A new respiratory tract pathogen: Chlamydia pneumoniae strain TWAR. The Journal of infectious diseases Grayston, J. T., Campbell, L. A., Kuo, C. C., Mordhorst, C. H., Saikku, P., Thom, D. H., Wang, S. P. 1990; 161 (4): 618-25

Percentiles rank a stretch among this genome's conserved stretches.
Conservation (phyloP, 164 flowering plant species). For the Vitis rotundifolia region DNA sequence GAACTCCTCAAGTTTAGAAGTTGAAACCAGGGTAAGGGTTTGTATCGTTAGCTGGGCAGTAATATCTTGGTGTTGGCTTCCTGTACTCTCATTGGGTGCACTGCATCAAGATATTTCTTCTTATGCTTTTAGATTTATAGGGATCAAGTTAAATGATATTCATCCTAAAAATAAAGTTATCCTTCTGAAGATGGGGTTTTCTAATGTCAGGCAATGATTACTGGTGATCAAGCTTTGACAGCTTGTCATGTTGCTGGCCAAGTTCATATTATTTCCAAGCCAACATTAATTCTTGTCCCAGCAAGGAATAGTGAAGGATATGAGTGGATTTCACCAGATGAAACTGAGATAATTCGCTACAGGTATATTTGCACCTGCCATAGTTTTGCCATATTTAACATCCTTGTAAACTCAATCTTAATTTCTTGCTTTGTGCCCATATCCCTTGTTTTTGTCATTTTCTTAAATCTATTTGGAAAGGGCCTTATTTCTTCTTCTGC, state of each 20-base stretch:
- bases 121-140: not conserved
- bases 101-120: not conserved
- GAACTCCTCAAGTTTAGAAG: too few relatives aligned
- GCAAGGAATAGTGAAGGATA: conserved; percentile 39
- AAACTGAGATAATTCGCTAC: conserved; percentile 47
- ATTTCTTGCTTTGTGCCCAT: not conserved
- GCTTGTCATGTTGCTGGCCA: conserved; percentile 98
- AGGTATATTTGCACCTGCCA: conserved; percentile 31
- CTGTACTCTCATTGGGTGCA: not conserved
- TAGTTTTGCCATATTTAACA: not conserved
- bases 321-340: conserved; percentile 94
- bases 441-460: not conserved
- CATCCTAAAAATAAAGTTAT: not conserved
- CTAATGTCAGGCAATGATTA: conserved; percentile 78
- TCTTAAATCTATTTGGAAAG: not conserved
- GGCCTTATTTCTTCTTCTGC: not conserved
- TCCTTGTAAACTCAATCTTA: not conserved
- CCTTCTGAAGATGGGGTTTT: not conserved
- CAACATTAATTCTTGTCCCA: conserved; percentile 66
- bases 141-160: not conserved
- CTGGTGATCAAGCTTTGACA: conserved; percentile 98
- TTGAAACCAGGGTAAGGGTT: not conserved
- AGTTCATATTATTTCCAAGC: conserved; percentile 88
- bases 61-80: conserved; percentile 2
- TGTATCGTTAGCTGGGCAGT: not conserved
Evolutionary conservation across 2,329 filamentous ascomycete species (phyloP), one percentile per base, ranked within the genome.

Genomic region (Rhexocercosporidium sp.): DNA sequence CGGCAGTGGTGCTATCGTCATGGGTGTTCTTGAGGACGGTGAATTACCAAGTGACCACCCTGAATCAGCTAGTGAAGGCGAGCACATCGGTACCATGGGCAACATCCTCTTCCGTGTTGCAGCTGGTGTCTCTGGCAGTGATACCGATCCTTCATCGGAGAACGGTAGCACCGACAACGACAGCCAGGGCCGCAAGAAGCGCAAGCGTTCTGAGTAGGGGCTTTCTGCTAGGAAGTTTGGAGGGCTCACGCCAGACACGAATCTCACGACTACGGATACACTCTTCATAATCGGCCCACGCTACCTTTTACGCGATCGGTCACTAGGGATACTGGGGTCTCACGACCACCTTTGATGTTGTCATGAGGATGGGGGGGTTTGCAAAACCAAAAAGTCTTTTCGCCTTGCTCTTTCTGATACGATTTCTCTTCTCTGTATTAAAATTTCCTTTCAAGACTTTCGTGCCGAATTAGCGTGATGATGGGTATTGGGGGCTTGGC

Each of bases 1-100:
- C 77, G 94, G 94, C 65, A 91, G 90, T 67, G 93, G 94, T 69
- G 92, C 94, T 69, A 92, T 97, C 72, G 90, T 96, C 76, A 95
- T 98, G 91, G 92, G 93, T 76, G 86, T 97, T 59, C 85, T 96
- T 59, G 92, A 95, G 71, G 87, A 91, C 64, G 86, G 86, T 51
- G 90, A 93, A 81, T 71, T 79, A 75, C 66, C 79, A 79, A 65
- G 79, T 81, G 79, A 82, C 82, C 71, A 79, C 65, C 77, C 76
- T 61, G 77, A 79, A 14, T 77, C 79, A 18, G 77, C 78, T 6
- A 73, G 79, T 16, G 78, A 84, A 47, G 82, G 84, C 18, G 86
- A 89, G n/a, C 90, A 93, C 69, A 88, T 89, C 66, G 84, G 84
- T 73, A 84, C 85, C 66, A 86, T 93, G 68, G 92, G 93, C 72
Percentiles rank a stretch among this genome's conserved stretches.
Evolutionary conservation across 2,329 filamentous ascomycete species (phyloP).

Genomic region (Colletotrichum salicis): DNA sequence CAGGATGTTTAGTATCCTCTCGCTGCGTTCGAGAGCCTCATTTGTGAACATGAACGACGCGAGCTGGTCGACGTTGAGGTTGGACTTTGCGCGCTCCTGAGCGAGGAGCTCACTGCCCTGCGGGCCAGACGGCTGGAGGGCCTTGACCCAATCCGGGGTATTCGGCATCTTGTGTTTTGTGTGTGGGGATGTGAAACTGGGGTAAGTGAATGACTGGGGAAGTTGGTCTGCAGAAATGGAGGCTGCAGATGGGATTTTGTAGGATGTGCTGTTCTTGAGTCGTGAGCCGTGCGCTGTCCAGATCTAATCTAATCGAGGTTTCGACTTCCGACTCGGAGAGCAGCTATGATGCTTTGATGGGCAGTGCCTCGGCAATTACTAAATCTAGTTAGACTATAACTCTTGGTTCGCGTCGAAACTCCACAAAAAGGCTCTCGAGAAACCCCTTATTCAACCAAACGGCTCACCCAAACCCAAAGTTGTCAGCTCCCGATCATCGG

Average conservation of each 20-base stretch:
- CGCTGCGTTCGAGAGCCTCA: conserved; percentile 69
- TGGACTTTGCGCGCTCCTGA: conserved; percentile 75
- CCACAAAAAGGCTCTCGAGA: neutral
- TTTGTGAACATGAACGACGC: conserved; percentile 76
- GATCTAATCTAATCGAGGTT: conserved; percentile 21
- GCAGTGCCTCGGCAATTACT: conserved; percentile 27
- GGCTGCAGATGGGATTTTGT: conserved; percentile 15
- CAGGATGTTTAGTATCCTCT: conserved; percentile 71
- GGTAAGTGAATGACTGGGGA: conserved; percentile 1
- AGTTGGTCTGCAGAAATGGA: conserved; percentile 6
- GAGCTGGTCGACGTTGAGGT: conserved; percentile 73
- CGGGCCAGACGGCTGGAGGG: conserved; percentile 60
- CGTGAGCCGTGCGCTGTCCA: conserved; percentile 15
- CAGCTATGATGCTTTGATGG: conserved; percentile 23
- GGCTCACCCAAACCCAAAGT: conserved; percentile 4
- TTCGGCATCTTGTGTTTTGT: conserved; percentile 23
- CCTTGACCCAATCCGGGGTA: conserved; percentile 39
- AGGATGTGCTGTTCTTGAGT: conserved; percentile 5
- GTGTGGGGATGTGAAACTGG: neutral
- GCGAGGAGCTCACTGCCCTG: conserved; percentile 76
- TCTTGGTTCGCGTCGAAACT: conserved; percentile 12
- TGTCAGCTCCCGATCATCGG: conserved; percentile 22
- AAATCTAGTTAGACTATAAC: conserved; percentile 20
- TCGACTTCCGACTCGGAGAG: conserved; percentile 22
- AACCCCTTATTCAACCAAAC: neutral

Chlamydia pneumoniae strain TWAR, the new third species of Chlamydia, is a common cause of pneumonia and other acute respiratory tract infections. About 10% of hospitalized and outpatient pneumonia cases have been associated with TWAR infection. TWAR is among the four or five most commonly identified causes of all pneumonia. Most TWAR infections are mild or asymptomatic, but occasionally severe pneumonia with death has been observed. Laboratory diagnosis is not generally available. Vigorous treatment with tetracycline or erythromycin is recommended. Both epidemic and endemic infections have been described in North America and the Nordic Countries. Population prevalence antibody studies suggest that TWAR infection is wide-spread throughout the world, that nearly everyone is infected and reinfected during their life-time, and that infection is common in all ages except those less than 5 years in temperate zone countries. The infection is transmitted from person to person, apparently with a long incubation period.

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